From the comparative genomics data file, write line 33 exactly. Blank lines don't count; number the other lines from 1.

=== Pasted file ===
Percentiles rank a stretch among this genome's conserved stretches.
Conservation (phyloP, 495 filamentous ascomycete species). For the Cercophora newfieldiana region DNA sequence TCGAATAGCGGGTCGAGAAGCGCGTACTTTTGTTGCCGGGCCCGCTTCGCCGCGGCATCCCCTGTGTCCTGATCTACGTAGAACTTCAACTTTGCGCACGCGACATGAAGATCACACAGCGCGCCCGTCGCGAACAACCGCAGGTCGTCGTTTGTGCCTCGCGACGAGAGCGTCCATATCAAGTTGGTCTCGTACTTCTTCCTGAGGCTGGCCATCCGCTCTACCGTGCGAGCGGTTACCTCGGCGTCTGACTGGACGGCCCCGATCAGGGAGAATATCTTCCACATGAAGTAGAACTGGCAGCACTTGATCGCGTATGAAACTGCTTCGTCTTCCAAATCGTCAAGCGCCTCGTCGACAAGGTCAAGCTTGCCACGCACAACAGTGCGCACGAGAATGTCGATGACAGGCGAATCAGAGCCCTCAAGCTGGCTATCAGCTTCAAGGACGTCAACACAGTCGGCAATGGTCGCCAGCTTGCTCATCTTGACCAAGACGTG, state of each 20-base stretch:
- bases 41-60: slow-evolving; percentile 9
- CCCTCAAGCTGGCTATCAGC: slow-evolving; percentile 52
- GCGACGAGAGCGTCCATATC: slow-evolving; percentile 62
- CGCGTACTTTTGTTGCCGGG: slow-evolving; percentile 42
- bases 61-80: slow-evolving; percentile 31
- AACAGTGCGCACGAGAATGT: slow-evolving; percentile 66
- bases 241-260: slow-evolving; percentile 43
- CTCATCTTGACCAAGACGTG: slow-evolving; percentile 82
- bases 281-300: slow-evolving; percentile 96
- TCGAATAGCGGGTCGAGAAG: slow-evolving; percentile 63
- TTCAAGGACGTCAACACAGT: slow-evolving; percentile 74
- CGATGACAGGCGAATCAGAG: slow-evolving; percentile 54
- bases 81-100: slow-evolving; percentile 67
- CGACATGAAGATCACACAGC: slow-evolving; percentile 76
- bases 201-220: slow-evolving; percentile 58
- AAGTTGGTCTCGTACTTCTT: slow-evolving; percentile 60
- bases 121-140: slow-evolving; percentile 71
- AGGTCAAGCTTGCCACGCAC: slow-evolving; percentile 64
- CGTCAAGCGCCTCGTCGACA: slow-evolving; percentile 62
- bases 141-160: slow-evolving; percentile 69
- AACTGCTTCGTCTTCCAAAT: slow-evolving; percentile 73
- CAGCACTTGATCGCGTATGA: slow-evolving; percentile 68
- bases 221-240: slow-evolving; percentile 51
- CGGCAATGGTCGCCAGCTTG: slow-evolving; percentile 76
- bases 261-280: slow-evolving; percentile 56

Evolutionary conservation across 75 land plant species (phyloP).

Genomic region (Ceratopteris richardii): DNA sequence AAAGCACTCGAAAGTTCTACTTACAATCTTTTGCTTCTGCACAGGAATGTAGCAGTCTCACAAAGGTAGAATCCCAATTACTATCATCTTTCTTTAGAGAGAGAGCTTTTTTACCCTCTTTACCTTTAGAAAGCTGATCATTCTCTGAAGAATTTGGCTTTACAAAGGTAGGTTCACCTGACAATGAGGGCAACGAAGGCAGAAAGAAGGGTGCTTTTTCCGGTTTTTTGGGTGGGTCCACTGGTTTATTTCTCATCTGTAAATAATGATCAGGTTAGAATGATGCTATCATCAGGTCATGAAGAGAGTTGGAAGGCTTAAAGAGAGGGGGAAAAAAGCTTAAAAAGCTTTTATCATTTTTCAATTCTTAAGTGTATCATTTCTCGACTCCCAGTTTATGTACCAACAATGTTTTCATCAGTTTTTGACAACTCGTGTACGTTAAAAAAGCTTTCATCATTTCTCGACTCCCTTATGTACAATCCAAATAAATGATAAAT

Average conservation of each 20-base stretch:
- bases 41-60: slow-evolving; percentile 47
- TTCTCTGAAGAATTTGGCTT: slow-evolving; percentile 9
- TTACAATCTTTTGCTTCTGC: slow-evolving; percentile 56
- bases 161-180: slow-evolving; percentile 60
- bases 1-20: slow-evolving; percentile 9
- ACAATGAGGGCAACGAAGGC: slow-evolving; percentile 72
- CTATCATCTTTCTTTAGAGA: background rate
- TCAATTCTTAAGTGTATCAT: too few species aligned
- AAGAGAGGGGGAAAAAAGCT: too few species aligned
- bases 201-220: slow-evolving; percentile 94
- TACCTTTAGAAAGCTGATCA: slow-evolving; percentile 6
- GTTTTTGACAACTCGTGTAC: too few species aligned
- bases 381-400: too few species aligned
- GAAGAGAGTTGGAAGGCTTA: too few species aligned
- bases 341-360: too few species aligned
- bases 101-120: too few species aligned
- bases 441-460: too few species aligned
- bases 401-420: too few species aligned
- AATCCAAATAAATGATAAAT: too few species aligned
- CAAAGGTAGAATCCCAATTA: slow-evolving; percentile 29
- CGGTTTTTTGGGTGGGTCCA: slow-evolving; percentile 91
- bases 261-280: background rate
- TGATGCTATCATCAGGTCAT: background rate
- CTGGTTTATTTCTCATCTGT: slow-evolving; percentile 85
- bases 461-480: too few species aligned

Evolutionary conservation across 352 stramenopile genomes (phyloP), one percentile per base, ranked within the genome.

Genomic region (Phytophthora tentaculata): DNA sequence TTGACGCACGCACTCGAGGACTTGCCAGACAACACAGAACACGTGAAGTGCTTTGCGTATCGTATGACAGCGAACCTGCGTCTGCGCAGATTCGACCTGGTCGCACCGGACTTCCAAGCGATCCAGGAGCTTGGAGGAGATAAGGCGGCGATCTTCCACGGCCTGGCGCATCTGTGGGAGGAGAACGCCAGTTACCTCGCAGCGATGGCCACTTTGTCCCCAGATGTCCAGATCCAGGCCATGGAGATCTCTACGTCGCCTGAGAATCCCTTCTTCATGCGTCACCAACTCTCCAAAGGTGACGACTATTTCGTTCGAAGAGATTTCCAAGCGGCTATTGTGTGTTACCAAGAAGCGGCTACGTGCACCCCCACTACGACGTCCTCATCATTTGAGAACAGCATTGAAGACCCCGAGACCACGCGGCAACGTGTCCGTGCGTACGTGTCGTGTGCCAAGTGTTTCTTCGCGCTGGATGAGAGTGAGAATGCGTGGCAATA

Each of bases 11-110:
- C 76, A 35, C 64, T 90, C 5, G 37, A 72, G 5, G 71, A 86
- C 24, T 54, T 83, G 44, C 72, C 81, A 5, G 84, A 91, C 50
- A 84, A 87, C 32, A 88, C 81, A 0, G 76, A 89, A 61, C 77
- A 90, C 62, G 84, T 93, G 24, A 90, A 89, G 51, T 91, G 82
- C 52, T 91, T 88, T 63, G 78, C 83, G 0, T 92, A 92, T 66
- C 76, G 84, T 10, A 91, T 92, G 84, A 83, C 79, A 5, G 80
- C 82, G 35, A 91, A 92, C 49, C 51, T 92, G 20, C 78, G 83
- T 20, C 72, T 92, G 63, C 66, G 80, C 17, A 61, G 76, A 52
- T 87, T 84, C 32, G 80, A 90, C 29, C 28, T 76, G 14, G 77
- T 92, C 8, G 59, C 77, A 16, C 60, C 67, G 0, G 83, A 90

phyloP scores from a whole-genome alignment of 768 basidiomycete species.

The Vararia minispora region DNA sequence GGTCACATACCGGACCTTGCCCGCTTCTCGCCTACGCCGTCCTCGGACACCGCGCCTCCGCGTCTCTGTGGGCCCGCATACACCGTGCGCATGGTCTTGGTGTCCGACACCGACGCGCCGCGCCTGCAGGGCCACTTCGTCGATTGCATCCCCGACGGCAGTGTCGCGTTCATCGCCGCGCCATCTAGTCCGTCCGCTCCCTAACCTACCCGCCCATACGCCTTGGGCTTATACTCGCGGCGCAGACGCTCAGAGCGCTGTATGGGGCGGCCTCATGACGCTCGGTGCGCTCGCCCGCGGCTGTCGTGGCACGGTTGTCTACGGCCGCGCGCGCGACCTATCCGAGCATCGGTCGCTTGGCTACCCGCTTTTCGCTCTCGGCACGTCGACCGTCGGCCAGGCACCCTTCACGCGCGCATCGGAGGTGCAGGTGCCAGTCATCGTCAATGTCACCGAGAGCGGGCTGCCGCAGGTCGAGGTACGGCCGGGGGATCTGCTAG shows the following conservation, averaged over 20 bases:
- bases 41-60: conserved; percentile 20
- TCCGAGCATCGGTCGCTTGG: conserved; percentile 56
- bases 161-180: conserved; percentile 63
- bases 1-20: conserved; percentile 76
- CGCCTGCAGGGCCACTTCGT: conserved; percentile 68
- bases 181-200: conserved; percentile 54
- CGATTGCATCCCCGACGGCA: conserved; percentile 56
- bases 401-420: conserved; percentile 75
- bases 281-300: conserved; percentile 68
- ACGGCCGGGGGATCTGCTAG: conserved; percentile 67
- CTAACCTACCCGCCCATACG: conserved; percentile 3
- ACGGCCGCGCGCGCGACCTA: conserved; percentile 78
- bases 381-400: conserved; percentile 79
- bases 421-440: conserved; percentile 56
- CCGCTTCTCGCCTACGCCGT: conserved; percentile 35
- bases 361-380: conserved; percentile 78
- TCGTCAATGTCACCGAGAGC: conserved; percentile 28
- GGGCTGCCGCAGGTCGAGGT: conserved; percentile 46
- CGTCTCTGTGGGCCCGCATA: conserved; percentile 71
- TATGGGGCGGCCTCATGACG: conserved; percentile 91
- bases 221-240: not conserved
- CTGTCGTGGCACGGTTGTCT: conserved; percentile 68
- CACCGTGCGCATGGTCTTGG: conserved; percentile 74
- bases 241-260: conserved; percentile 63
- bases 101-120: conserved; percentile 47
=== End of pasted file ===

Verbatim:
- TTACAATCTTTTGCTTCTGC: slow-evolving; percentile 56